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Central & South Asia

Pakistan army denies 'abuses' in tribal areas

Military says report by human rights group detailing widespread abuses amid conflict with Taliban is "a pack of lies".
Last Modified: 13 Dec 2012 20:51
The Pakistani military has rejected the allegations, calling the report 'a pack of lies' [GALLO/GETTY]

Amnesty International has accused the Pakistani military of carrying out widespread human rights abuses in the country's northwest tribal region, where the army is fighting domestic Taliban fighters.

The UK-based human rights group also criticised the Taliban for a range of rights abuses, including the killing of captured soldiers and innocent civilians.

In the report, entitled The Hands of Cruelty, Amnesty said the military had regularly held people without charges and tortured, or otherwise mistreated them, in custody.

"Far from bringing respect for the rule of law, it is clear that current armed forces practices, and the legal and administrative system applied in the Tribal Areas, foster a climate of total impunity for human rights violations," the group said.

"Men and boys allegedly arrested and detained by the armed forces are being returned dead to their families or reportedly found dumped across the Tribal Areas almost every week.

"Detainees who are released alive and their families are threatened with dire consequences if they speak publicly about their treatment in detention."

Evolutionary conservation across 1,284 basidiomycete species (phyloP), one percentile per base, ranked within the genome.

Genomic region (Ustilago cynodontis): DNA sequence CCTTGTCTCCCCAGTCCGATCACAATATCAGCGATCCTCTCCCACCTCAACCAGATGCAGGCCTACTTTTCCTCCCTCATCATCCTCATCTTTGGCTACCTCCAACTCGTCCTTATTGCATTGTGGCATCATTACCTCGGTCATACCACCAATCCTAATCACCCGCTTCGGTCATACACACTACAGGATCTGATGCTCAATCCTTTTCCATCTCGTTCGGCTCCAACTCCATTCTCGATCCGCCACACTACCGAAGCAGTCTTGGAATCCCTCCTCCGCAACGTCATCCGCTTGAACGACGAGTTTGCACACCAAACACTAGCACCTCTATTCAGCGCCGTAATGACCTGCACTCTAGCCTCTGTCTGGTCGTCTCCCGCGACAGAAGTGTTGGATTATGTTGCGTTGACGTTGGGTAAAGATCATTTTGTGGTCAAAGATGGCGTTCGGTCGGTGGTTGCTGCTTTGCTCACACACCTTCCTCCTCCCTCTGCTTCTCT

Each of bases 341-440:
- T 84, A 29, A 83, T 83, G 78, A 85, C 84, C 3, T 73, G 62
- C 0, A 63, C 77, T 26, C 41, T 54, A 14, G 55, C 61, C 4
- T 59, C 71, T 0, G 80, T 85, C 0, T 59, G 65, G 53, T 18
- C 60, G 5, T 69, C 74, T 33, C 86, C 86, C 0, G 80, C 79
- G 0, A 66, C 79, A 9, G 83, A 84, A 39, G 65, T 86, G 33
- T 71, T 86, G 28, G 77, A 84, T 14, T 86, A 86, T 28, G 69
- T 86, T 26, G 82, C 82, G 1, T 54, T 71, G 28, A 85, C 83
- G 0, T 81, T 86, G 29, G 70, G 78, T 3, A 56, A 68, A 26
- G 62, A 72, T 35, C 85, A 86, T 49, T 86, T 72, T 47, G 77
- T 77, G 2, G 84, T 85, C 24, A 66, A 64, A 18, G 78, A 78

In a statement sent to the media, the military rejected the allegations, calling Thursday's report "a pack of lies" and part of a "sinister propaganda campaign against Pakistan and its armed forces".

'Legal cover'

The army and the Taliban have been engaged in a bloody fight in the northwest for the past several years.

The fighters have carried out scores of attacks around the country that have left thousands of people dead.

Amnesty acknowledged the challenge that Pakistan is facing in fighting the Taliban along its border with Afghanistan.

But it criticised the government and the military for failing to investigate the alleged abuses.

It also said a combination of new security laws and colonial-era regulations often provided the military a legal cover for abuse.

The rights group said it was unaware of any serving or retired member of the military, law enforcement authorities or intelligence services being prosecuted for alleged involvement in unlawful detentions, torture or other ill-treatment.

"Without urgent action by the Pakistan government to guarantee respect for human rights in the Tribal Areas, millions will continue to be locked in a perpetual state of lawlessness," said Amnesty.

The report was largely based on more than 100 testimonies from victims of human rights violations in detention, witnesses, relatives, lawyers, Pakistani officials and fighters.

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Agencies
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